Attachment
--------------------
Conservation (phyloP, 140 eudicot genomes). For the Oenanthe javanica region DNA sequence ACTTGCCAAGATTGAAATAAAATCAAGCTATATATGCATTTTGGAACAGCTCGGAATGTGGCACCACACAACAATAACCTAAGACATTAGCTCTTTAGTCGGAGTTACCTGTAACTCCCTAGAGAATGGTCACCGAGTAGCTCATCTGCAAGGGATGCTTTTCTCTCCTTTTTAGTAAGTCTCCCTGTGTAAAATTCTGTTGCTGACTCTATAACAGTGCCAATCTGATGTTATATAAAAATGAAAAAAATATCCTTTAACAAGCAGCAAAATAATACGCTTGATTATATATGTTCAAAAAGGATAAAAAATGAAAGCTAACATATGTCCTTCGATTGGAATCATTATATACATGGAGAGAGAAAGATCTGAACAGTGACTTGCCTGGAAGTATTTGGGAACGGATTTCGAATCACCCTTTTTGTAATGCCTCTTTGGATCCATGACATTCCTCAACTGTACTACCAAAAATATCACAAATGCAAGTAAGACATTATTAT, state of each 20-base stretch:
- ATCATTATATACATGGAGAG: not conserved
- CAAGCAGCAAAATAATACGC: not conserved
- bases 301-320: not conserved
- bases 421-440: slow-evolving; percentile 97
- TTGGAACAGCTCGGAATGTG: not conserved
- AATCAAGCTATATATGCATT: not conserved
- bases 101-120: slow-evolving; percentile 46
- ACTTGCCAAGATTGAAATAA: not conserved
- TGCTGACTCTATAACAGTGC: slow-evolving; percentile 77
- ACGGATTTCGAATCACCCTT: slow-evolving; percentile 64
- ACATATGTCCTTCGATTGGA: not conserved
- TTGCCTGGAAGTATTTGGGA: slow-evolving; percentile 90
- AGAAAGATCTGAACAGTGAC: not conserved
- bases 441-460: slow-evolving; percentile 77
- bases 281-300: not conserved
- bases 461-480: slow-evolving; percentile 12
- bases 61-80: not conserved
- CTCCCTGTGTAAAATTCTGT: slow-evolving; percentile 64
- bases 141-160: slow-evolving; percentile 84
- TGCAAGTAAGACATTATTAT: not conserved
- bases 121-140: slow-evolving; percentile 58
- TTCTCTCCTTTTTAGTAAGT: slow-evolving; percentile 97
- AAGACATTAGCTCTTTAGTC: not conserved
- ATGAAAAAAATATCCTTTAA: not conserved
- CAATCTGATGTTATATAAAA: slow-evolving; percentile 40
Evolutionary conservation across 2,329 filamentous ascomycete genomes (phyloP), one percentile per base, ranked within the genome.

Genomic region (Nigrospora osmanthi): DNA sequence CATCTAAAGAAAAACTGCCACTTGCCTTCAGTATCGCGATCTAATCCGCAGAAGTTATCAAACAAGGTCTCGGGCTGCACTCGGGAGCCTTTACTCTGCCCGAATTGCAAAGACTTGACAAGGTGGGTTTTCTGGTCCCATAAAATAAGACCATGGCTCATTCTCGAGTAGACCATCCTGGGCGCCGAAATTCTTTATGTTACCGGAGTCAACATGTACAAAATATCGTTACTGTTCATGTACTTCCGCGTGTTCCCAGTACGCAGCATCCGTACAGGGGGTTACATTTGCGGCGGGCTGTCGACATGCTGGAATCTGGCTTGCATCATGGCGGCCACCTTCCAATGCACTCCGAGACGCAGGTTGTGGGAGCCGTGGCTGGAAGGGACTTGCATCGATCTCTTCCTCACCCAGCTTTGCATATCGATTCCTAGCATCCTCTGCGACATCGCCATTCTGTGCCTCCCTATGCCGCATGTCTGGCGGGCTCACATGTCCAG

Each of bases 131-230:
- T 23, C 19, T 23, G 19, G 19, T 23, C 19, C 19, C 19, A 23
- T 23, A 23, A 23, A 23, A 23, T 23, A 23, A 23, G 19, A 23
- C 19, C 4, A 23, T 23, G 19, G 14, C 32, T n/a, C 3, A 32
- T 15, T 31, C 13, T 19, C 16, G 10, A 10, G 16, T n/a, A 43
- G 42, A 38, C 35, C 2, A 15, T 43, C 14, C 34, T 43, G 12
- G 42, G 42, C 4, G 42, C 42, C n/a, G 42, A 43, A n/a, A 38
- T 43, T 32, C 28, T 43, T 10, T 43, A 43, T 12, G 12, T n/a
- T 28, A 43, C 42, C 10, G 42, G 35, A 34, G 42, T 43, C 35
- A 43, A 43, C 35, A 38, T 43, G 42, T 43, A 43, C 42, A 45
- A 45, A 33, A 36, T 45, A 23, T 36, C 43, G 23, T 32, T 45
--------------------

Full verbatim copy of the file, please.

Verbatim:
Conservation (phyloP, 140 eudicot genomes). For the Oenanthe javanica region DNA sequence ACTTGCCAAGATTGAAATAAAATCAAGCTATATATGCATTTTGGAACAGCTCGGAATGTGGCACCACACAACAATAACCTAAGACATTAGCTCTTTAGTCGGAGTTACCTGTAACTCCCTAGAGAATGGTCACCGAGTAGCTCATCTGCAAGGGATGCTTTTCTCTCCTTTTTAGTAAGTCTCCCTGTGTAAAATTCTGTTGCTGACTCTATAACAGTGCCAATCTGATGTTATATAAAAATGAAAAAAATATCCTTTAACAAGCAGCAAAATAATACGCTTGATTATATATGTTCAAAAAGGATAAAAAATGAAAGCTAACATATGTCCTTCGATTGGAATCATTATATACATGGAGAGAGAAAGATCTGAACAGTGACTTGCCTGGAAGTATTTGGGAACGGATTTCGAATCACCCTTTTTGTAATGCCTCTTTGGATCCATGACATTCCTCAACTGTACTACCAAAAATATCACAAATGCAAGTAAGACATTATTAT, state of each 20-base stretch:
- ATCATTATATACATGGAGAG: not conserved
- CAAGCAGCAAAATAATACGC: not conserved
- bases 301-320: not conserved
- bases 421-440: slow-evolving; percentile 97
- TTGGAACAGCTCGGAATGTG: not conserved
- AATCAAGCTATATATGCATT: not conserved
- bases 101-120: slow-evolving; percentile 46
- ACTTGCCAAGATTGAAATAA: not conserved
- TGCTGACTCTATAACAGTGC: slow-evolving; percentile 77
- ACGGATTTCGAATCACCCTT: slow-evolving; percentile 64
- ACATATGTCCTTCGATTGGA: not conserved
- TTGCCTGGAAGTATTTGGGA: slow-evolving; percentile 90
- AGAAAGATCTGAACAGTGAC: not conserved
- bases 441-460: slow-evolving; percentile 77
- bases 281-300: not conserved
- bases 461-480: slow-evolving; percentile 12
- bases 61-80: not conserved
- CTCCCTGTGTAAAATTCTGT: slow-evolving; percentile 64
- bases 141-160: slow-evolving; percentile 84
- TGCAAGTAAGACATTATTAT: not conserved
- bases 121-140: slow-evolving; percentile 58
- TTCTCTCCTTTTTAGTAAGT: slow-evolving; percentile 97
- AAGACATTAGCTCTTTAGTC: not conserved
- ATGAAAAAAATATCCTTTAA: not conserved
- CAATCTGATGTTATATAAAA: slow-evolving; percentile 40
Evolutionary conservation across 2,329 filamentous ascomycete genomes (phyloP), one percentile per base, ranked within the genome.

Genomic region (Nigrospora osmanthi): DNA sequence CATCTAAAGAAAAACTGCCACTTGCCTTCAGTATCGCGATCTAATCCGCAGAAGTTATCAAACAAGGTCTCGGGCTGCACTCGGGAGCCTTTACTCTGCCCGAATTGCAAAGACTTGACAAGGTGGGTTTTCTGGTCCCATAAAATAAGACCATGGCTCATTCTCGAGTAGACCATCCTGGGCGCCGAAATTCTTTATGTTACCGGAGTCAACATGTACAAAATATCGTTACTGTTCATGTACTTCCGCGTGTTCCCAGTACGCAGCATCCGTACAGGGGGTTACATTTGCGGCGGGCTGTCGACATGCTGGAATCTGGCTTGCATCATGGCGGCCACCTTCCAATGCACTCCGAGACGCAGGTTGTGGGAGCCGTGGCTGGAAGGGACTTGCATCGATCTCTTCCTCACCCAGCTTTGCATATCGATTCCTAGCATCCTCTGCGACATCGCCATTCTGTGCCTCCCTATGCCGCATGTCTGGCGGGCTCACATGTCCAG

Each of bases 131-230:
- T 23, C 19, T 23, G 19, G 19, T 23, C 19, C 19, C 19, A 23
- T 23, A 23, A 23, A 23, A 23, T 23, A 23, A 23, G 19, A 23
- C 19, C 4, A 23, T 23, G 19, G 14, C 32, T n/a, C 3, A 32
- T 15, T 31, C 13, T 19, C 16, G 10, A 10, G 16, T n/a, A 43
- G 42, A 38, C 35, C 2, A 15, T 43, C 14, C 34, T 43, G 12
- G 42, G 42, C 4, G 42, C 42, C n/a, G 42, A 43, A n/a, A 38
- T 43, T 32, C 28, T 43, T 10, T 43, A 43, T 12, G 12, T n/a
- T 28, A 43, C 42, C 10, G 42, G 35, A 34, G 42, T 43, C 35
- A 43, A 43, C 35, A 38, T 43, G 42, T 43, A 43, C 42, A 45
- A 45, A 33, A 36, T 45, A 23, T 36, C 43, G 23, T 32, T 45